Unsuccessful medical reform, or How "crazy quarters" appeared in the United States

Unsuccessful medical reform, or How "crazy quarters" appeared in the United States

Categories: Health and Medicine | History | North America

A psychiatric hospital is not a very pleasant place. Detached madmen, creepy experimental doctors and a general atmosphere of hopelessness — it is not surprising that these institutions constantly appear in horror films. In the 60s, an attempt was made in the USA to reform psychiatric clinics. Some of them were closed, and in others the time of stay of patients was minimized. After a course of treatment, the mentally ill were discharged home. This approach, of course, did not lead to anything good.

Unsuccessful medical reform, or How "crazy quarters" appeared in the United States

The Second World War caused the global economic crisis. He also touched on the United States, where they decided to significantly reduce the budget for medicine. This approach immediately affected the situation of the mentally ill, many of whom lost qualified medical care.

Unsuccessful medical reform, or How "crazy quarters" appeared in the United States

In 1945-1946, the famous journalist Albert Maisel conducted an investigation, the results of which he shared in Life magazine. Maisel has done a great and important job. He interviewed more than 3,000 employees of psychiatric clinics who worked during the war and after it. The picture loomed quite depressing.

Due to low wages, there was a catastrophic shortage of staff. At the same time, mental hospitals were overcrowded and patients often shared one bed for two. The patients wore rags, starved, and were treated with antediluvian, often barbaric methods. At that time, lobotomy, bloodletting and rigid fixation of restless patients were practiced in the USA. Instead of the drugs indispensable in psychiatry — neuroleptics, they often gave the usual laxative.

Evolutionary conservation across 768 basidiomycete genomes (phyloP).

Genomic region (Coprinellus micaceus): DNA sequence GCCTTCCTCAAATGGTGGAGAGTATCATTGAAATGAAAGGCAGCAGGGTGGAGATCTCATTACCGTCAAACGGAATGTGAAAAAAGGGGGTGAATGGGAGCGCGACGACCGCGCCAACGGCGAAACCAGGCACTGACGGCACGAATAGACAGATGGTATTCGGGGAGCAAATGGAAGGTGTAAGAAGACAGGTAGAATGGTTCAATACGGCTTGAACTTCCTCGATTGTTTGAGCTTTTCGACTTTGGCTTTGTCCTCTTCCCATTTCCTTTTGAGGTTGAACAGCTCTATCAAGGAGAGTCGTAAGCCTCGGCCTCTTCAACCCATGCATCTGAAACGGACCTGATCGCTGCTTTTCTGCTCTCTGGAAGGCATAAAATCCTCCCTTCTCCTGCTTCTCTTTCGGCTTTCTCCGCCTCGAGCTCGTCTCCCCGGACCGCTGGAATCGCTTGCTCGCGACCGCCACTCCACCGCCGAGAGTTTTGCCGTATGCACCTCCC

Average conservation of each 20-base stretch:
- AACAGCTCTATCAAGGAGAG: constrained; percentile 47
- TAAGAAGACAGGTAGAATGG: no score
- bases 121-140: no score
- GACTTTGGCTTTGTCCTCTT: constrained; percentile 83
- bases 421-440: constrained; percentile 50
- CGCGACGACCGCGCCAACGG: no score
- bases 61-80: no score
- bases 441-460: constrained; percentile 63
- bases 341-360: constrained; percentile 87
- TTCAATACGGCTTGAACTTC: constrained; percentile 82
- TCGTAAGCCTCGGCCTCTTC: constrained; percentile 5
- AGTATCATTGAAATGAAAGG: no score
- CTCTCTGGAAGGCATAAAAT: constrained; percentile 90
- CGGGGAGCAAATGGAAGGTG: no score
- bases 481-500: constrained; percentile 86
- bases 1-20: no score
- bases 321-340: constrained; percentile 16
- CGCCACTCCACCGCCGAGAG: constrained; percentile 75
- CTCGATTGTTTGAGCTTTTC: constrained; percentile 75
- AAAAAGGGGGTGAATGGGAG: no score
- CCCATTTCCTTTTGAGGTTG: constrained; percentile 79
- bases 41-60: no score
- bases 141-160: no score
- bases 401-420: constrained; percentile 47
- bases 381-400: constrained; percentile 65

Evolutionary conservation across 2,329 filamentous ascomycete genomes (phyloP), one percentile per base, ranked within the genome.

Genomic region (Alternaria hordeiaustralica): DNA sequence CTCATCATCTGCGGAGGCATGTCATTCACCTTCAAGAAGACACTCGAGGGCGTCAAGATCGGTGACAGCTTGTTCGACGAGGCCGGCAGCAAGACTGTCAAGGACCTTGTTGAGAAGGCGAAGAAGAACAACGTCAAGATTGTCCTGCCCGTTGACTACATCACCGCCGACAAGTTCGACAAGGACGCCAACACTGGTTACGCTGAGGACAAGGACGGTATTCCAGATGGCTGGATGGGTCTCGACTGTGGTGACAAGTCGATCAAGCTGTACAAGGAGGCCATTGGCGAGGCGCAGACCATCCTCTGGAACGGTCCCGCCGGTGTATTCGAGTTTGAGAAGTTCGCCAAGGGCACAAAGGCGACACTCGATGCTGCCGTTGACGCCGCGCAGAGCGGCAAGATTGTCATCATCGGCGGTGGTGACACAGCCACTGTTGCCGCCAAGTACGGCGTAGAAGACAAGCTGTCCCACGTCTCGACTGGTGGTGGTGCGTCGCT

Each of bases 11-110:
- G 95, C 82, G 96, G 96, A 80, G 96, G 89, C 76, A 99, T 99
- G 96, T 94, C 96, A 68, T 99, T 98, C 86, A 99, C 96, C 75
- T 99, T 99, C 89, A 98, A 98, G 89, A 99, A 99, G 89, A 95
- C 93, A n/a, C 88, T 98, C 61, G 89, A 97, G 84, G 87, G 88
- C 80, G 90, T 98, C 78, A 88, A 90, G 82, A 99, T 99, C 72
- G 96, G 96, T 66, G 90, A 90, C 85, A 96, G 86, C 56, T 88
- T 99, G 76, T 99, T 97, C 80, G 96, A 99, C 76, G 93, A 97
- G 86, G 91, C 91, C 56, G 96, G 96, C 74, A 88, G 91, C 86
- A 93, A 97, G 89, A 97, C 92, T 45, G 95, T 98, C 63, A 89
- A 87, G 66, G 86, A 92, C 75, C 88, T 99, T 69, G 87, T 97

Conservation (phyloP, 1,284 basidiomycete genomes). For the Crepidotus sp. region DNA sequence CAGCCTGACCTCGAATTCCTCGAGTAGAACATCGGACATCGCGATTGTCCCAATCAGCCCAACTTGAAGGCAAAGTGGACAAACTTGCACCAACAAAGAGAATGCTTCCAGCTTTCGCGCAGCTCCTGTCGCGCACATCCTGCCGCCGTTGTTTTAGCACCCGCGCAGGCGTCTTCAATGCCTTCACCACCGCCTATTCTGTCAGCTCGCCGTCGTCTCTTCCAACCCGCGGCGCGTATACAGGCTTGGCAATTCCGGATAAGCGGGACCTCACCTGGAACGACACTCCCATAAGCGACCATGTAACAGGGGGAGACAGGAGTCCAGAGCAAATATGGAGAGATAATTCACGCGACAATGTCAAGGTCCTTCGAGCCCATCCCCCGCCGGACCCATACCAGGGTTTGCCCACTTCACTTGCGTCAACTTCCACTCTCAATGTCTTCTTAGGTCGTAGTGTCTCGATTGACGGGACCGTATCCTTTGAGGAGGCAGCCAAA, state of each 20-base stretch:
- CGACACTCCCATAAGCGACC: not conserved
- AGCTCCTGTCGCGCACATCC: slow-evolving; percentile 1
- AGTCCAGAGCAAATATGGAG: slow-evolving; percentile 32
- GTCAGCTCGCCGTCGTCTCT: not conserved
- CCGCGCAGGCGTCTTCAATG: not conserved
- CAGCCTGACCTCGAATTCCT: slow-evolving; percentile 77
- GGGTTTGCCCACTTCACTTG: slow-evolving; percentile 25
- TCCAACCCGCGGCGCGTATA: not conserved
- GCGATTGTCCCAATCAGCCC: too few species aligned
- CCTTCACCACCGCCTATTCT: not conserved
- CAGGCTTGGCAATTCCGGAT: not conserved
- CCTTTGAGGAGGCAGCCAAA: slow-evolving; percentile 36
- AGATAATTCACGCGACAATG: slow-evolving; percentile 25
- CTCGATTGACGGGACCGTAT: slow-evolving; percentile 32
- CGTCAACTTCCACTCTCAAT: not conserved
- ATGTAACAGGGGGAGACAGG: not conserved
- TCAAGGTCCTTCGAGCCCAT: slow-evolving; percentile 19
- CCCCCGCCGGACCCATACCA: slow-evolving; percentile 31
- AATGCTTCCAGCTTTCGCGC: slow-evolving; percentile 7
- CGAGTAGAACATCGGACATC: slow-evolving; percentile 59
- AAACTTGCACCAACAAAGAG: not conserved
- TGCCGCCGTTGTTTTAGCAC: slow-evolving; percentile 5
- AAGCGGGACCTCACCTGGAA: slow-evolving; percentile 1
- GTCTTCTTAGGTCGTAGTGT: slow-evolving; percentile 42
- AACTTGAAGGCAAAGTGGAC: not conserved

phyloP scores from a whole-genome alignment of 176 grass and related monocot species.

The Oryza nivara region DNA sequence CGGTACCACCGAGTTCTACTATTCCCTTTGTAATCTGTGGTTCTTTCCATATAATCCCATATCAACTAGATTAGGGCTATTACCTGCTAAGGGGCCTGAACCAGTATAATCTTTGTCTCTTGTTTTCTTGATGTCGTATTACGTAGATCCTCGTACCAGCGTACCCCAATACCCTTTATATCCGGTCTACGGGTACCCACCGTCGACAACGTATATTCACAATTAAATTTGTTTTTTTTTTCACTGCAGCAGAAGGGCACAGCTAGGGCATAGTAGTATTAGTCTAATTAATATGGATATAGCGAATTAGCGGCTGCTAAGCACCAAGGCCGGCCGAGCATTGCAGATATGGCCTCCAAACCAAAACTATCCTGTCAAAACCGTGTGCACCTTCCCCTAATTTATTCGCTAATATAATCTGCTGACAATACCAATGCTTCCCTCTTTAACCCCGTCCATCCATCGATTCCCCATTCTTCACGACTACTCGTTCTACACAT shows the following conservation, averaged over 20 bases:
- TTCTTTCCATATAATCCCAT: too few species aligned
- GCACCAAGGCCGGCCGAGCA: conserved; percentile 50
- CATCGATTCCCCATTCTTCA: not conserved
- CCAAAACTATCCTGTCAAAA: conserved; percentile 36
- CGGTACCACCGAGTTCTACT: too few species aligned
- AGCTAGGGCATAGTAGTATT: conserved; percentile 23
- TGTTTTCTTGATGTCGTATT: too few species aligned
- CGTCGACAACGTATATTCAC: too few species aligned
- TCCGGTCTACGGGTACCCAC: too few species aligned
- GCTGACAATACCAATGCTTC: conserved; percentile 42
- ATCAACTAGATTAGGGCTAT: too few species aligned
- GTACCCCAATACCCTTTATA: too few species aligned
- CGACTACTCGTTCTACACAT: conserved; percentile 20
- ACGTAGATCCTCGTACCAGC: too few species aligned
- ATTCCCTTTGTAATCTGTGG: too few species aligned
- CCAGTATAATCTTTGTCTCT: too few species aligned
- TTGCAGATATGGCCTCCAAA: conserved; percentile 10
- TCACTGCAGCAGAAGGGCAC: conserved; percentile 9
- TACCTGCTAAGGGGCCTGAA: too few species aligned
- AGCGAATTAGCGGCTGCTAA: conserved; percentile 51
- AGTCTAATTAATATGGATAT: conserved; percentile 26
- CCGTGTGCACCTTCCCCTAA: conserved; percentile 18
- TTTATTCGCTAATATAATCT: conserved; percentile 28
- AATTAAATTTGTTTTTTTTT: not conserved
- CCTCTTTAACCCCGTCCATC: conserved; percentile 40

Unsuccessful medical reform, or How "crazy quarters" appeared in the United States

After Maisel's investigation, the deplorable state of psychiatry was talked about. There was growing outrage in American society about inhumane methods of treatment and the general situation of patients. As a result, the issue became so disturbing to citizens that the authorities decided to reform the outdated inefficient system. Only here the path was chosen the wrong way and only made it worse.

For the first time, the need to change the approach to the treatment of mentally ill patients was not discussed in the USA. The pioneer in this field was the famous Italian psychiatrist Professor Franco Basaglia. The scientist believed that clinics for the mentally ill, as places of prolonged isolation, should disappear. The doctor's opinion was listened to, and countries such as Switzerland, Sweden and Italy stopped keeping people in hospitals for years.

Unsuccessful medical reform, or How "crazy quarters" appeared in the United States

The discovery of the first neuroleptic, chlorpromazine, played a decisive role in these changes. It began to be used in 1954, first as anesthesia, and then for the treatment of schizophrenia. The drug has made it possible to achieve a significant improvement in the condition of many patients. Therefore, they began to be released en masse for home treatment, as well as to be assigned to rehabilitation centers and homes for the disabled.

In 1956, chlorpromazine was adopted in clinics in 37 US states. After treatment, many patients were able to return to normal life and even get a job. The method of therapy was found to be effective and this played a role in subsequent events. In the 60s, when Kennedy came to power, American psychiatric medicine began to be transformed.